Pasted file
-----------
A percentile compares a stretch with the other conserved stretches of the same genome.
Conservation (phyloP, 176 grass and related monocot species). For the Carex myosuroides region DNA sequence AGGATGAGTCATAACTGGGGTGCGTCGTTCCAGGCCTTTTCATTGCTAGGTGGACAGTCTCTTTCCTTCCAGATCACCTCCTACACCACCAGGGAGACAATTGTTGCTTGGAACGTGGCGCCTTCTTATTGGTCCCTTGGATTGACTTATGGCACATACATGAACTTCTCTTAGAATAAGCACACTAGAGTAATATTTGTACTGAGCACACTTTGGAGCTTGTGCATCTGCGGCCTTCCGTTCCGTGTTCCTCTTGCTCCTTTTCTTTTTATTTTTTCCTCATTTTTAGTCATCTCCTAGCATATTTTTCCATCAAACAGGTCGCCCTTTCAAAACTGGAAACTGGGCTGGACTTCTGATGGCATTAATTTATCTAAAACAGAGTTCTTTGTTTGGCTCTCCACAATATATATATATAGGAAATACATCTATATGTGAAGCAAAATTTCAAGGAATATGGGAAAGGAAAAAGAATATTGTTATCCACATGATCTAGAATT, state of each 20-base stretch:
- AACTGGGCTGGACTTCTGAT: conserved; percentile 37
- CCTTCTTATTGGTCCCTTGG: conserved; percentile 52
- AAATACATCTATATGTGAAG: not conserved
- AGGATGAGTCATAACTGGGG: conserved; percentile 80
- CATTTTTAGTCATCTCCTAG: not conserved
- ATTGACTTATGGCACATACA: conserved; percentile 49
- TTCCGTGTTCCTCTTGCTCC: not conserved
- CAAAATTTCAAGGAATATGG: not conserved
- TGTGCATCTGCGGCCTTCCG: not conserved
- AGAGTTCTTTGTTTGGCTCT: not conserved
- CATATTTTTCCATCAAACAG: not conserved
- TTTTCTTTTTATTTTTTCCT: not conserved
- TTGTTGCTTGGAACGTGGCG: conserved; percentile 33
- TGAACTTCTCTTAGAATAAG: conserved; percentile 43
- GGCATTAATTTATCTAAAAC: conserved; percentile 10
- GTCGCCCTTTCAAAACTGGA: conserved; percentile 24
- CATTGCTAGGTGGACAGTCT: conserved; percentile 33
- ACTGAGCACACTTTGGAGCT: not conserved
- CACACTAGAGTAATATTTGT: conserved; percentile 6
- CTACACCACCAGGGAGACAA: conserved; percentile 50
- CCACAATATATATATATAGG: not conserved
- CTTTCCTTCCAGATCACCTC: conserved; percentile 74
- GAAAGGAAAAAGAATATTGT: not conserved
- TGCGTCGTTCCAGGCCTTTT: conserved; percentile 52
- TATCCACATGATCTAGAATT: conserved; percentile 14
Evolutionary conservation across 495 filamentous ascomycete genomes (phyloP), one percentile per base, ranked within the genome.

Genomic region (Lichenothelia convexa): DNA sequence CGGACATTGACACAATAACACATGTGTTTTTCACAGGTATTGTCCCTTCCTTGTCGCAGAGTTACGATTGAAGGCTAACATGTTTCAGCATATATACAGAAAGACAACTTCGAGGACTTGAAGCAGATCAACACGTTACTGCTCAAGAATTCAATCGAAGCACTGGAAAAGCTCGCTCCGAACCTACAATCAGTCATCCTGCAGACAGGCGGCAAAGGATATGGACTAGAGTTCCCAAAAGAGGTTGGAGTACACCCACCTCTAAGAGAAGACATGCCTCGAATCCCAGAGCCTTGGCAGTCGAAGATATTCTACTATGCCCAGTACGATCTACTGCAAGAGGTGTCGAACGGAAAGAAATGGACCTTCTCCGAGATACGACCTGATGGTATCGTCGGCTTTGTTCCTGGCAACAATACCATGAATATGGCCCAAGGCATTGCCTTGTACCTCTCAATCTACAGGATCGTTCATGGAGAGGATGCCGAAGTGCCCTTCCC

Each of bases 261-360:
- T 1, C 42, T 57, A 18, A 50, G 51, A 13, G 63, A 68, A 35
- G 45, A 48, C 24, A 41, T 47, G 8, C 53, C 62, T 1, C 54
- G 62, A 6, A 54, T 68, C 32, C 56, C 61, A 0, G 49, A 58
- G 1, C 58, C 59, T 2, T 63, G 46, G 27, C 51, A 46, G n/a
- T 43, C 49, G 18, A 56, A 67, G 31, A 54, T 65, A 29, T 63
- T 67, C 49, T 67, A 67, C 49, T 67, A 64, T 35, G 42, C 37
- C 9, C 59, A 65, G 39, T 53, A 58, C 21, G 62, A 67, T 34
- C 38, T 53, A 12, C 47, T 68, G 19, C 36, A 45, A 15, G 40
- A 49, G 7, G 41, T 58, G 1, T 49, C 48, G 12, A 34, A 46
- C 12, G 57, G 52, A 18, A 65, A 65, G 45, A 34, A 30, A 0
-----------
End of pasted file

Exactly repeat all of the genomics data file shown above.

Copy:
A percentile compares a stretch with the other conserved stretches of the same genome.
Conservation (phyloP, 176 grass and related monocot species). For the Carex myosuroides region DNA sequence AGGATGAGTCATAACTGGGGTGCGTCGTTCCAGGCCTTTTCATTGCTAGGTGGACAGTCTCTTTCCTTCCAGATCACCTCCTACACCACCAGGGAGACAATTGTTGCTTGGAACGTGGCGCCTTCTTATTGGTCCCTTGGATTGACTTATGGCACATACATGAACTTCTCTTAGAATAAGCACACTAGAGTAATATTTGTACTGAGCACACTTTGGAGCTTGTGCATCTGCGGCCTTCCGTTCCGTGTTCCTCTTGCTCCTTTTCTTTTTATTTTTTCCTCATTTTTAGTCATCTCCTAGCATATTTTTCCATCAAACAGGTCGCCCTTTCAAAACTGGAAACTGGGCTGGACTTCTGATGGCATTAATTTATCTAAAACAGAGTTCTTTGTTTGGCTCTCCACAATATATATATATAGGAAATACATCTATATGTGAAGCAAAATTTCAAGGAATATGGGAAAGGAAAAAGAATATTGTTATCCACATGATCTAGAATT, state of each 20-base stretch:
- AACTGGGCTGGACTTCTGAT: conserved; percentile 37
- CCTTCTTATTGGTCCCTTGG: conserved; percentile 52
- AAATACATCTATATGTGAAG: not conserved
- AGGATGAGTCATAACTGGGG: conserved; percentile 80
- CATTTTTAGTCATCTCCTAG: not conserved
- ATTGACTTATGGCACATACA: conserved; percentile 49
- TTCCGTGTTCCTCTTGCTCC: not conserved
- CAAAATTTCAAGGAATATGG: not conserved
- TGTGCATCTGCGGCCTTCCG: not conserved
- AGAGTTCTTTGTTTGGCTCT: not conserved
- CATATTTTTCCATCAAACAG: not conserved
- TTTTCTTTTTATTTTTTCCT: not conserved
- TTGTTGCTTGGAACGTGGCG: conserved; percentile 33
- TGAACTTCTCTTAGAATAAG: conserved; percentile 43
- GGCATTAATTTATCTAAAAC: conserved; percentile 10
- GTCGCCCTTTCAAAACTGGA: conserved; percentile 24
- CATTGCTAGGTGGACAGTCT: conserved; percentile 33
- ACTGAGCACACTTTGGAGCT: not conserved
- CACACTAGAGTAATATTTGT: conserved; percentile 6
- CTACACCACCAGGGAGACAA: conserved; percentile 50
- CCACAATATATATATATAGG: not conserved
- CTTTCCTTCCAGATCACCTC: conserved; percentile 74
- GAAAGGAAAAAGAATATTGT: not conserved
- TGCGTCGTTCCAGGCCTTTT: conserved; percentile 52
- TATCCACATGATCTAGAATT: conserved; percentile 14
Evolutionary conservation across 495 filamentous ascomycete genomes (phyloP), one percentile per base, ranked within the genome.

Genomic region (Lichenothelia convexa): DNA sequence CGGACATTGACACAATAACACATGTGTTTTTCACAGGTATTGTCCCTTCCTTGTCGCAGAGTTACGATTGAAGGCTAACATGTTTCAGCATATATACAGAAAGACAACTTCGAGGACTTGAAGCAGATCAACACGTTACTGCTCAAGAATTCAATCGAAGCACTGGAAAAGCTCGCTCCGAACCTACAATCAGTCATCCTGCAGACAGGCGGCAAAGGATATGGACTAGAGTTCCCAAAAGAGGTTGGAGTACACCCACCTCTAAGAGAAGACATGCCTCGAATCCCAGAGCCTTGGCAGTCGAAGATATTCTACTATGCCCAGTACGATCTACTGCAAGAGGTGTCGAACGGAAAGAAATGGACCTTCTCCGAGATACGACCTGATGGTATCGTCGGCTTTGTTCCTGGCAACAATACCATGAATATGGCCCAAGGCATTGCCTTGTACCTCTCAATCTACAGGATCGTTCATGGAGAGGATGCCGAAGTGCCCTTCCC

Each of bases 261-360:
- T 1, C 42, T 57, A 18, A 50, G 51, A 13, G 63, A 68, A 35
- G 45, A 48, C 24, A 41, T 47, G 8, C 53, C 62, T 1, C 54
- G 62, A 6, A 54, T 68, C 32, C 56, C 61, A 0, G 49, A 58
- G 1, C 58, C 59, T 2, T 63, G 46, G 27, C 51, A 46, G n/a
- T 43, C 49, G 18, A 56, A 67, G 31, A 54, T 65, A 29, T 63
- T 67, C 49, T 67, A 67, C 49, T 67, A 64, T 35, G 42, C 37
- C 9, C 59, A 65, G 39, T 53, A 58, C 21, G 62, A 67, T 34
- C 38, T 53, A 12, C 47, T 68, G 19, C 36, A 45, A 15, G 40
- A 49, G 7, G 41, T 58, G 1, T 49, C 48, G 12, A 34, A 46
- C 12, G 57, G 52, A 18, A 65, A 65, G 45, A 34, A 30, A 0